Fighter wings have changed dramatically. In the old game, wings operated independently as counters on the board. While they can still do that, to a very limited degree, in the new game, they are now more of a short-to-medium ranged weapon system attached to their parent carriers, and can dish out a tremendous amount of damage, once a carrier gets into attack range.
Boarding has been greatly simplified, and mines have been made into effective weapon systems, which may come as a rude surprise to anybody expecting them to behave like they did under the old rules systems. The deck of STAR cards has also disappeared. STAR cards have been replaced with "Tactical Ability Cards", which players can select for themselves at the start of the game and play during he course of the game. There are myriad other tweaks and changes, but you should have the basic idea.
Finally, and importantly, the victory conditions of the game have changed. Instead of basic victory point, players now keep track of a "Battle Log", which moves up and down with the ebb and flow of the battle. Players can even voluntarily lower their own score to gain certain temporary benefits during the game. When a player has a big enough advantage over his opponent, he starts to gain bonuses for his fleet. At a certain point, a player can even be forced to concede defeat. I think the concept of "spendable" victory points is an interesting one, but I am firmly of the opinion that the rules should not kick a player when he is already down. If one player is winning, why should the rules help them win more? I don't think this is a major problem, but I do think it is unfortunate.
With all the changes I've named, one might wonder: What is the same?
The basic system of maneuver has not changed. Ships still have a mandatory minimum movement that they must complete before every turn, and turns still use the same template. Ship weapons still operate in range bands, even if the size of those bands can vary by weapon type.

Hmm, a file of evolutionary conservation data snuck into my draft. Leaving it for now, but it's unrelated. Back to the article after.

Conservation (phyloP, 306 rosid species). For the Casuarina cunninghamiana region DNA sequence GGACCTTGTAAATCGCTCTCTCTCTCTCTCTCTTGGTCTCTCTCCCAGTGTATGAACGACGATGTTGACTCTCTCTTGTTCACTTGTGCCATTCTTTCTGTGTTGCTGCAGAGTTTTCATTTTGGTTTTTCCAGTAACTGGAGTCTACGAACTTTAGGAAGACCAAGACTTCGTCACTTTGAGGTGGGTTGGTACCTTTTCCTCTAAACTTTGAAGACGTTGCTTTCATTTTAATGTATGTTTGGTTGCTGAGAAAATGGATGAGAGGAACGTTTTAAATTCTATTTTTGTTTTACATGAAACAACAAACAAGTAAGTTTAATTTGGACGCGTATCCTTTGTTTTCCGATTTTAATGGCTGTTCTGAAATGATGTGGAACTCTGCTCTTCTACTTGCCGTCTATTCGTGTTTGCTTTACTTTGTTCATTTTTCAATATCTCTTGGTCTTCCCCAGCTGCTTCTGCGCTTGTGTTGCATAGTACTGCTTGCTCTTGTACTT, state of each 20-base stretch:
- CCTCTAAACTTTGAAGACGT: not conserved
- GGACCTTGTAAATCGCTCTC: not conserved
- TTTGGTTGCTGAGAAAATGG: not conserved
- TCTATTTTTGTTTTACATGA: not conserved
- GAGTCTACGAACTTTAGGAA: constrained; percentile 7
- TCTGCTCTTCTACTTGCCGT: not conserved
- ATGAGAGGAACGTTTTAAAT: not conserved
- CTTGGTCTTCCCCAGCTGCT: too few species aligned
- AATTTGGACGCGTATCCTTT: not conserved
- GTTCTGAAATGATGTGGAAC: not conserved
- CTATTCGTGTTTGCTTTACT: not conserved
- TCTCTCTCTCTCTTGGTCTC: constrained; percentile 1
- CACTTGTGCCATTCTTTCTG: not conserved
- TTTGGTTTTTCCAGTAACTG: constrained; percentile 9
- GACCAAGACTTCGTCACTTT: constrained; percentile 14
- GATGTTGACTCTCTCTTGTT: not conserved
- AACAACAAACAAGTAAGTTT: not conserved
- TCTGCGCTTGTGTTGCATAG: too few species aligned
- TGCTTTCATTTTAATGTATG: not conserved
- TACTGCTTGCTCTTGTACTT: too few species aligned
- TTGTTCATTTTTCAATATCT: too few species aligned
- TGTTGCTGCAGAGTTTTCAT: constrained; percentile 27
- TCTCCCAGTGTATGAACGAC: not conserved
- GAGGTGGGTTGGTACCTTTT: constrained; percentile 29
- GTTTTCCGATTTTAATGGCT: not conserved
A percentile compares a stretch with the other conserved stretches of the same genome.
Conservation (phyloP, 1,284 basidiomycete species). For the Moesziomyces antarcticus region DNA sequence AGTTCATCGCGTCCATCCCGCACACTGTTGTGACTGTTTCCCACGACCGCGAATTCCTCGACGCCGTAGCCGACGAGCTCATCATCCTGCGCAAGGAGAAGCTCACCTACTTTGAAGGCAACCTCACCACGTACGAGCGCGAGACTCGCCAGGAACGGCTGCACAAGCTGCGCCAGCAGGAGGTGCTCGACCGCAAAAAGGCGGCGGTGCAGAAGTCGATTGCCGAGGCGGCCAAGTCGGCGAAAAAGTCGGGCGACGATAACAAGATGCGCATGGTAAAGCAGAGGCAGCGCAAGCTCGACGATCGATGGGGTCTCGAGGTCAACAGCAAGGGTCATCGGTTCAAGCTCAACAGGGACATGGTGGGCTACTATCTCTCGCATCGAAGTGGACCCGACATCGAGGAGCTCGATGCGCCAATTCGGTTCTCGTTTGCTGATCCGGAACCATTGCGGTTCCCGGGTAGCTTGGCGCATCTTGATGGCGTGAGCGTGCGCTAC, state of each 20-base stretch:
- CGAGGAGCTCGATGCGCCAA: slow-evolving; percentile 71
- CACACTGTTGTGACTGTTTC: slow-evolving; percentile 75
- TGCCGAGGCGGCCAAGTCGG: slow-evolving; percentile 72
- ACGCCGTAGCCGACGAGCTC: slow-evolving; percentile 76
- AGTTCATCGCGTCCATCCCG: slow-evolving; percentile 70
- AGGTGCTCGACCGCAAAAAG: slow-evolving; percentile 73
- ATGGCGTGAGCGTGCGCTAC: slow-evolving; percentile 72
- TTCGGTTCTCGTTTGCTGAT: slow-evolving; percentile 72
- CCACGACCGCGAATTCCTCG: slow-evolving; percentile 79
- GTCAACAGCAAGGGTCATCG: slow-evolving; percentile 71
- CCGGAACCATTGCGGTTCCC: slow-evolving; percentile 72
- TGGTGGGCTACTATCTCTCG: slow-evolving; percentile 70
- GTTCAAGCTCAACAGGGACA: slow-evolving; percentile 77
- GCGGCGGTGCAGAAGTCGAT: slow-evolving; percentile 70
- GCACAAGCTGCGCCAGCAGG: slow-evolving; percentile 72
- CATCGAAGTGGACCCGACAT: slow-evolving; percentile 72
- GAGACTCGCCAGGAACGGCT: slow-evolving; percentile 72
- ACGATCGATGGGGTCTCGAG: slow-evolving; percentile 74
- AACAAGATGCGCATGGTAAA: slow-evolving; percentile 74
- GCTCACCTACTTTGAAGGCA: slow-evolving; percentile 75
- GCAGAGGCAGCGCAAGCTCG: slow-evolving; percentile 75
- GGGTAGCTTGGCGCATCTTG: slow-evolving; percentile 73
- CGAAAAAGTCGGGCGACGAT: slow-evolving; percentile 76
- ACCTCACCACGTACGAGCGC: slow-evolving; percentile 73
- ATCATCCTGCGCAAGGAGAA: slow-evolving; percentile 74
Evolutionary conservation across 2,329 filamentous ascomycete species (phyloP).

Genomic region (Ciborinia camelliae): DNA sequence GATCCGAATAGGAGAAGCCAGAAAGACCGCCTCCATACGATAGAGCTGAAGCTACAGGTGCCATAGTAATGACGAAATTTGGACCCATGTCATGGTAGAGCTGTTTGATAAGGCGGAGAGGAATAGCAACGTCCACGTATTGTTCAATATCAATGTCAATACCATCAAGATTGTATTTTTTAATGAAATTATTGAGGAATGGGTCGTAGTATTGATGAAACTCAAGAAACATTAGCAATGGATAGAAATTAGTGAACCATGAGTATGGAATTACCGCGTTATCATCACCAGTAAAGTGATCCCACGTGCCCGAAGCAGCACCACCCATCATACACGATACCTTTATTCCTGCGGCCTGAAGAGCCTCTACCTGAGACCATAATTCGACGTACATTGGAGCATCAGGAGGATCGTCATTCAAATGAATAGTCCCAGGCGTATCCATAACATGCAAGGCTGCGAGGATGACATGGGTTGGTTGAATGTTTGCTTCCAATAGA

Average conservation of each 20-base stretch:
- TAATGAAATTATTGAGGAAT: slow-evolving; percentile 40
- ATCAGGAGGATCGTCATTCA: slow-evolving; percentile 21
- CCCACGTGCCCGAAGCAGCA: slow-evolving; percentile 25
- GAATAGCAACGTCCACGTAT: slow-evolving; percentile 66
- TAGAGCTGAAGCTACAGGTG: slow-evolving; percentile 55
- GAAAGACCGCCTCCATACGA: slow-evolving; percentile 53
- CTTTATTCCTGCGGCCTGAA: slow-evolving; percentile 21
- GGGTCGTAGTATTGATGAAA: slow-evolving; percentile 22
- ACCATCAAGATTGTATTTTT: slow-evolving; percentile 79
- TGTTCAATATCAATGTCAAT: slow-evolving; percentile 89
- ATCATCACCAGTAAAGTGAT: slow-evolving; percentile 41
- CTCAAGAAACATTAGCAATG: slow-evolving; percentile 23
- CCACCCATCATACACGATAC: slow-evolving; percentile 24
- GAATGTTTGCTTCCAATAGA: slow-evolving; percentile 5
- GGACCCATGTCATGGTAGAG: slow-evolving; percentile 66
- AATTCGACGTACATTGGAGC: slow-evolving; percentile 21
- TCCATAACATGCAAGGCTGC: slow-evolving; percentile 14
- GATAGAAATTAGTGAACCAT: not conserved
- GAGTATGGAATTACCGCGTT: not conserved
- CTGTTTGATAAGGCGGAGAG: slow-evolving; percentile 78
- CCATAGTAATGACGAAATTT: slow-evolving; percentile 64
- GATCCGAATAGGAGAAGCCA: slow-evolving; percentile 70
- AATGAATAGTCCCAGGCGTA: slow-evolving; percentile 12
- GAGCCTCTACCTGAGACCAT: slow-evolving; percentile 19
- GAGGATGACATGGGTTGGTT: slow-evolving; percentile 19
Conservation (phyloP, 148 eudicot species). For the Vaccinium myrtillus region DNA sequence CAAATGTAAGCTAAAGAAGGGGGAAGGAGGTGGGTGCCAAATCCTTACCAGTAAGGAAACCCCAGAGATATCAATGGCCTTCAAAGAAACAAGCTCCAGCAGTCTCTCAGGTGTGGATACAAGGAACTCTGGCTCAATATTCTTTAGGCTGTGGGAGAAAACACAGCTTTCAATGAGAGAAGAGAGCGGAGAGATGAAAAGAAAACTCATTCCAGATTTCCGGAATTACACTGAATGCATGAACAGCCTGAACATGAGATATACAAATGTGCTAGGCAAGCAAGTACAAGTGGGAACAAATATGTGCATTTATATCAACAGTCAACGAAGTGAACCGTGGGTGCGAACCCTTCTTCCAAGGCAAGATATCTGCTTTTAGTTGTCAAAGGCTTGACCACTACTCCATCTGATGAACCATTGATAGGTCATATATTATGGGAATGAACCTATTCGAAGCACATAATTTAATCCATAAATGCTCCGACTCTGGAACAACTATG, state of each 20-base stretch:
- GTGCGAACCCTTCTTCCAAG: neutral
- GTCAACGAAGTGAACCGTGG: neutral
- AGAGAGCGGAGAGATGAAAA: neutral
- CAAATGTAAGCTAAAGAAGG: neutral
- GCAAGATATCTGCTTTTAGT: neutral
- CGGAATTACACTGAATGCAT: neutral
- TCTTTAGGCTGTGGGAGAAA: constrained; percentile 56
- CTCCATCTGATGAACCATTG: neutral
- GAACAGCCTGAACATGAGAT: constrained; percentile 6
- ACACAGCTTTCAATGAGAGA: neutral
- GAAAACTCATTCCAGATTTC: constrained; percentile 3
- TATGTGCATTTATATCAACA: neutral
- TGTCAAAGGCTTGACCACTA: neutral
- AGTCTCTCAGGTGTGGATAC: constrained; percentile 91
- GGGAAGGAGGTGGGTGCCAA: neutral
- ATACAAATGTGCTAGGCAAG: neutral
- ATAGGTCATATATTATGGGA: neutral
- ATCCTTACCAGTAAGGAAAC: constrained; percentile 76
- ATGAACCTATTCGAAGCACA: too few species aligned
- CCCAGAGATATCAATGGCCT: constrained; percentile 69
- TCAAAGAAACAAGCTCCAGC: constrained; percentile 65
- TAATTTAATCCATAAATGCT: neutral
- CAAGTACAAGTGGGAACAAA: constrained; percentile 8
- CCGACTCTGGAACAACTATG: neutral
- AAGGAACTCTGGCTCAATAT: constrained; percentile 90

The "buckets of exploding dice" system of attack and defense resolution is much the same as before. There are a few new tricks that players can use to enhance their attacks, or bolster their defenses, but the fundamental system of counting successes and failures among piles of six sided dice remains unchanged.
In short, the game has many more bells and whistles, and Spartan has tweaked some of the details of game play, but the essential feel of the game is much the same as the original.
In my, still limited, experience, the game is both faster and more deadly than before. Coherence effects and increased weapon ranges tend to make engagements get serious much faster, and have ships start exploding much sooner in a game. This can make the game a touch more capricious than the original version, but the increased options and variety enrich the game. Is it better than before? I think it is, but it will take more time to be sure.
This post is running long, so I am going to put off any commentary on newer sculpts for a later day, but, since there are very few pictures in this entry, I will finish with a teaser, taken from the toy that came with my copy of the rules: